Before we get started with writing the code for this step we will need a few things.

  1. The network ChainID where the smart contract we want to monitor is deployed
  2. The address that the smart contract has been deployed to
  3. The smart contract Application Binary Interface (ABI)

The network chain ID can be found by searching using the network’s name on

As I will be monitoring a smart contract deployed to Polygon, searching for “Polygon” on gives me the ChainID of 137.

Next, we will need the smart contract address. I am using the Aavegotchi Diamond smart contract, which is easily located in the Aavegotchi contracts GitHub repositories README file.

Aavegotchi Diamond Contract Address on Polygon: 0x86935F11C86623deC8a25696E1C19a8659CbF95d

Finally, we need the smart contract ABI. You can get this in a number of ways.

  1. Checking in the developer documentation to see if it is published on GitHub
  2. Check the contract address on the Block Explorer to see if the contract has been verified with an ABI published
  3. Compile the smart contract code and generate the ABI yourself

The Aavegotchi developers have made this an easy process, the ABI for the Aavegotchi Diamond is available on GitHub at the following link.

Now I have all the inputs required to use Ethers.js to monitor the smart contract events.

Copy the smart contract ABI into the “smart-contract-discord-bot” directory with the name “abi.json”.

Then at the top of “bot.js” import the smart contract ABI with the following code.

const abi = require("./abi.json");

As we have downloaded the Ethers.js dependency in Step 2 of this tutorial, on the next line you can import Ethers.js with the following code.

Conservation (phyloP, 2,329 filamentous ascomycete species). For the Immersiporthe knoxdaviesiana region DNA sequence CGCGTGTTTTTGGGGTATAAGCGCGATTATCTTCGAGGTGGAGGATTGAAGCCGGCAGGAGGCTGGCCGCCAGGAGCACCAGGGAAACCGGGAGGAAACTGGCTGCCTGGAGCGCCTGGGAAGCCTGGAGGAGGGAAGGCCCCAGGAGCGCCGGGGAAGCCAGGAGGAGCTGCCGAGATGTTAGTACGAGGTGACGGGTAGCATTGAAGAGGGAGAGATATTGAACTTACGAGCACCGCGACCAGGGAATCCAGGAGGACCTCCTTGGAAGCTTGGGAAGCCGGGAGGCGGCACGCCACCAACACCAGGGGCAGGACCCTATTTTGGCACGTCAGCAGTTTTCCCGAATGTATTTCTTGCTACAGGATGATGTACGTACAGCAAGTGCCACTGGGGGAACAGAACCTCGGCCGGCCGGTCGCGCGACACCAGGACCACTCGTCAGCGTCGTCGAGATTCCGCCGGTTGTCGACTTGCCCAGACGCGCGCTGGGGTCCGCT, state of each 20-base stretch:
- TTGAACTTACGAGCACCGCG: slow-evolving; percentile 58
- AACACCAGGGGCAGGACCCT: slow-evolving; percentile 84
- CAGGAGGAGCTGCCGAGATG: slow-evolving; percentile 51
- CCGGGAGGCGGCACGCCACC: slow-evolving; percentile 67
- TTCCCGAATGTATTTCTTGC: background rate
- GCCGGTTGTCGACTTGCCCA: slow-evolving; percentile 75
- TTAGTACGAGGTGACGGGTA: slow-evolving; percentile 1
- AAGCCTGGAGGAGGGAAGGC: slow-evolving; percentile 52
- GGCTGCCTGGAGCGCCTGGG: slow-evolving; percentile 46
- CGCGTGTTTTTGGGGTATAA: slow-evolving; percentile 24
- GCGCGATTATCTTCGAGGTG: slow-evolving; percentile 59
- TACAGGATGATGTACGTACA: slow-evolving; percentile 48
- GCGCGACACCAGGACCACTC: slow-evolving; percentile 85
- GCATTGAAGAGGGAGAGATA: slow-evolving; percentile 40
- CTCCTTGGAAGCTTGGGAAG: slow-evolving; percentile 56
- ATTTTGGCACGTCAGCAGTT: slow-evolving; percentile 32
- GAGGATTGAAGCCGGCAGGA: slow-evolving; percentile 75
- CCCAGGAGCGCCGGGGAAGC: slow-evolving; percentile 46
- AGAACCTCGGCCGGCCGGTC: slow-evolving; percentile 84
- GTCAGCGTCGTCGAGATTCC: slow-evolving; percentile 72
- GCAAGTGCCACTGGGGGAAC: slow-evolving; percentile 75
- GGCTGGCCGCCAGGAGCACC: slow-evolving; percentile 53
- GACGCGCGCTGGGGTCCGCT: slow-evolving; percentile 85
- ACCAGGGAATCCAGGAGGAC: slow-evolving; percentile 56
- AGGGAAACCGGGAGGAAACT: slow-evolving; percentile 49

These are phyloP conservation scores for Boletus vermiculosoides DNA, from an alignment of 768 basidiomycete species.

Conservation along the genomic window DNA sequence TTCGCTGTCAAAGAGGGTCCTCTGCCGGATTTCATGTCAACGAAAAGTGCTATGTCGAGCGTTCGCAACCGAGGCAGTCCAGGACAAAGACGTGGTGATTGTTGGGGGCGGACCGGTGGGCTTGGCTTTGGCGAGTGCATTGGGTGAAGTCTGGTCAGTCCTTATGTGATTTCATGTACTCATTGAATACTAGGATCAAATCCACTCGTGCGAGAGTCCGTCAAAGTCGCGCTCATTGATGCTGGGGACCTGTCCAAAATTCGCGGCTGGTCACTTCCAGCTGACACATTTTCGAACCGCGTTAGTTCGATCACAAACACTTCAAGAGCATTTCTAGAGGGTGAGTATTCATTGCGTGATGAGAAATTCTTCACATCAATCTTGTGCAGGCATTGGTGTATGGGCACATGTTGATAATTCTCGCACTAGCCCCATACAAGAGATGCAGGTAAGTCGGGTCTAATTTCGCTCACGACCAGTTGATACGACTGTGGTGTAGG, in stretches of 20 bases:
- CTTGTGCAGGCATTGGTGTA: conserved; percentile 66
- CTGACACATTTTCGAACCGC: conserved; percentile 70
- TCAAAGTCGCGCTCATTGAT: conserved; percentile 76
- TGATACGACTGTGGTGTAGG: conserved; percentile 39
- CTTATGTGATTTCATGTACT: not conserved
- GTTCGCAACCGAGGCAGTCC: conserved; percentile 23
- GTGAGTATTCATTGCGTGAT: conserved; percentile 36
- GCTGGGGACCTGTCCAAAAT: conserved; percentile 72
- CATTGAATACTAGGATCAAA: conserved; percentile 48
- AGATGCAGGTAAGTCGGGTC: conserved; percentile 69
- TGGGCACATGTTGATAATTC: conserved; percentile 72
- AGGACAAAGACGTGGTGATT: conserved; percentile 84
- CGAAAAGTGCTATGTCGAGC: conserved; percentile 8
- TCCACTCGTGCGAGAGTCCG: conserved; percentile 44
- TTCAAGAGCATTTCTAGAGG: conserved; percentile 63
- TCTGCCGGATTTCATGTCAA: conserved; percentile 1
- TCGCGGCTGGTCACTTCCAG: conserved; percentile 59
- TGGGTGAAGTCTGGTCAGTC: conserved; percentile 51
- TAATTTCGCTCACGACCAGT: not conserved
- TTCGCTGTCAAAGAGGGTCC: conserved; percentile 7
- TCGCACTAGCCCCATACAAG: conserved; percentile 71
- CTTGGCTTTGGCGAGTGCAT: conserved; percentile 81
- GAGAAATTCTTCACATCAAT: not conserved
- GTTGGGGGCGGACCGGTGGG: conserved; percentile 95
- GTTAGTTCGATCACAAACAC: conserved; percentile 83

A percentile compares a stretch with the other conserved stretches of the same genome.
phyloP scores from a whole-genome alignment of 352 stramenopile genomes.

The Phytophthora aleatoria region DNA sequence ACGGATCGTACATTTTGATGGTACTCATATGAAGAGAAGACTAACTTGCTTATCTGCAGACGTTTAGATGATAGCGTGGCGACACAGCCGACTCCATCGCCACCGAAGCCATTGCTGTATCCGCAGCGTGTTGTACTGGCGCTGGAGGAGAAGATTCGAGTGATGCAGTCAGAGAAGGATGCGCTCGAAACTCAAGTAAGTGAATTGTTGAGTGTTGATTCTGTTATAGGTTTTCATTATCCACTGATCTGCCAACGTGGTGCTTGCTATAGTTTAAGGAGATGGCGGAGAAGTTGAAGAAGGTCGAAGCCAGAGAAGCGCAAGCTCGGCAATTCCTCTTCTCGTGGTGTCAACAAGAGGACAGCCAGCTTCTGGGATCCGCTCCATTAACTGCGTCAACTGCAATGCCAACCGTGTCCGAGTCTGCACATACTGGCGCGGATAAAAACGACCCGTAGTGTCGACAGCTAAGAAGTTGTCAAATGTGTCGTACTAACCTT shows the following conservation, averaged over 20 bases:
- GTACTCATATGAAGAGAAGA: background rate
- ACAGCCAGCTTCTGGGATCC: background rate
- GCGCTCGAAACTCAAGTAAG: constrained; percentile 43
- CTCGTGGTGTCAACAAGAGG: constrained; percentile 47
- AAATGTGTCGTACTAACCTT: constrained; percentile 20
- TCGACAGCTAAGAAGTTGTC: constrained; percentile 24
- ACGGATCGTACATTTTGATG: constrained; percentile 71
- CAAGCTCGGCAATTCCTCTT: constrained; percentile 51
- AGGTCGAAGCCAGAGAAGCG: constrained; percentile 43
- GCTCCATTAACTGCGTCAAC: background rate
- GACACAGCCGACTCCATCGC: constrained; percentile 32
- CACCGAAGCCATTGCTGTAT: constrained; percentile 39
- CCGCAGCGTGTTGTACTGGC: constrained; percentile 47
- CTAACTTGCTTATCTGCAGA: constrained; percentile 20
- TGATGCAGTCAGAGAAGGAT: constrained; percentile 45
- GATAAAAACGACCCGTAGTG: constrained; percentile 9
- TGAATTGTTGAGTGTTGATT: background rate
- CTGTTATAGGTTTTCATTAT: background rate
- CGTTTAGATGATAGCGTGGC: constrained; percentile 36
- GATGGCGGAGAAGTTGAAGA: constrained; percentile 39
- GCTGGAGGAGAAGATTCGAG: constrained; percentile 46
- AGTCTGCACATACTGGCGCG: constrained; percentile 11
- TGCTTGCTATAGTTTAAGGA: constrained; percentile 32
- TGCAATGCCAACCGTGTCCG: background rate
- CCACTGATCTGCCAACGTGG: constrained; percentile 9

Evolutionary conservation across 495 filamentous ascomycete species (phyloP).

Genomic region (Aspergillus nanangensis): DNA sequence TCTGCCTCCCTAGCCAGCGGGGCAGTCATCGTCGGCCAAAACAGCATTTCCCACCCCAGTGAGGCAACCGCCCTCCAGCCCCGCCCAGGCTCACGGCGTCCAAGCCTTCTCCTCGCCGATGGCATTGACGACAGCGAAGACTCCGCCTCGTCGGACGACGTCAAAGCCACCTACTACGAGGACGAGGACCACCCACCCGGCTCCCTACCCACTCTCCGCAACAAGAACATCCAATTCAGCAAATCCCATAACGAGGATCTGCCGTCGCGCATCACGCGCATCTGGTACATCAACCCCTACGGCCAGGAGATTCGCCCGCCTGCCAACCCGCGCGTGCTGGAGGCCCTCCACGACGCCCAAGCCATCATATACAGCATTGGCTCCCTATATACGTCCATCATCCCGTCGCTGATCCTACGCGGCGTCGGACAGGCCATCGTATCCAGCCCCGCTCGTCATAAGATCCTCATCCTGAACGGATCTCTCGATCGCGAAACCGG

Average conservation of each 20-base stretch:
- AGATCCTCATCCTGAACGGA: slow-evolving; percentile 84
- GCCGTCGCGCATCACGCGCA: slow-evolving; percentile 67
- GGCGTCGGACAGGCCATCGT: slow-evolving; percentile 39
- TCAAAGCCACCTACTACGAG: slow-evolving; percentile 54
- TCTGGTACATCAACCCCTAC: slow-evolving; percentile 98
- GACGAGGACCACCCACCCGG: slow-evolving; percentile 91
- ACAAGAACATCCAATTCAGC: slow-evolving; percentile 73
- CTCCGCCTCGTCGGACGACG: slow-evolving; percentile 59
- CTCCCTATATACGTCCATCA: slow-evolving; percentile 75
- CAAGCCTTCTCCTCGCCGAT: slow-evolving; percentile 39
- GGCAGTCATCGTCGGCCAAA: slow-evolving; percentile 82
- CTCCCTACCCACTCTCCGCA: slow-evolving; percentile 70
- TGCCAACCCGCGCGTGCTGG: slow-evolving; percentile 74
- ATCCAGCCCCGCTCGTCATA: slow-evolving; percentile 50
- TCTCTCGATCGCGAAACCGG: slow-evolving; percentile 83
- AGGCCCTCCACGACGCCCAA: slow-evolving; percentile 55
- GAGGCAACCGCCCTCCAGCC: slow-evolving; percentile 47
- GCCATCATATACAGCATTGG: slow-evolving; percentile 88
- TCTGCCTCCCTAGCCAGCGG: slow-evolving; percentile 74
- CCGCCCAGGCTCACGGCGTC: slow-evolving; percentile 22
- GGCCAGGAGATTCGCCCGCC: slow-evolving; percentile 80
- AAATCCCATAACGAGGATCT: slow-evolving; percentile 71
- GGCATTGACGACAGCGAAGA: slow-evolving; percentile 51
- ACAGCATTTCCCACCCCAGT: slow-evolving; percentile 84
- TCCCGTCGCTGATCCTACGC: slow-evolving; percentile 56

const ethers = require('ethers');

After the line of code for loading the .env file, you can set up the network and provider with the following code using Ethers.js.

Next, you can load the smart contract you want to monitor by passing the contract address, contract ABI, and provider as parameters to a new ethers.Contract object.

Then you can use the on function on the contract object to monitor an event by name, then invoke a function with the event parameters when the event occurs on-chain.

In this on function, you can use the event parameter to read more on-chain information by invoking smart contract functions.

For instance, I have updated bot.js to get the Aavegotchi lending information using the Aavegotchi lending listing ID from the smart contract event by calling the getGotchiLendingListingInfo function and passing the lending listing ID.

If you run your bot in the command line, as new events occur on-chain you should see the event information print to the screen.

In the next step of the tutorial, we will be connecting the bot to the Discord server, so we will be able to send this data as messages to our Discord server.

Step 5: Add the Bot to Your Discord Server

Next, you will need to add the bot to your Discord Server, by creating a bot application.

First, you will need to create a new Discord application by going to the Discord developer portal and selecting “New Application”.

Give your application a name and select the “Create” button.

Then select the “Bot” option in the “Settings” menu on the left and select the “Add Bot” button.

Now your Discord application is a bot application, the next thing you need to do is invite your bot application to your Discord.

This can be done by going into the “OAuth2” option in the “Settings” on the left, then selecting “URL Generator”.

Select the “bot” scope.

Give it “Admin” bot permissions, then copy the generated URL into a web browser.

Select the Discord server you want to invite the bot into.

Then select the “Authorize” button.

If it was successful you should see something like this.

In your Discord server you should see a welcome message of your bot joining the Discord server as a member.

In the Discord server settings, under the “Integrations” section and you should see your bot in the “Bots and Apps” section.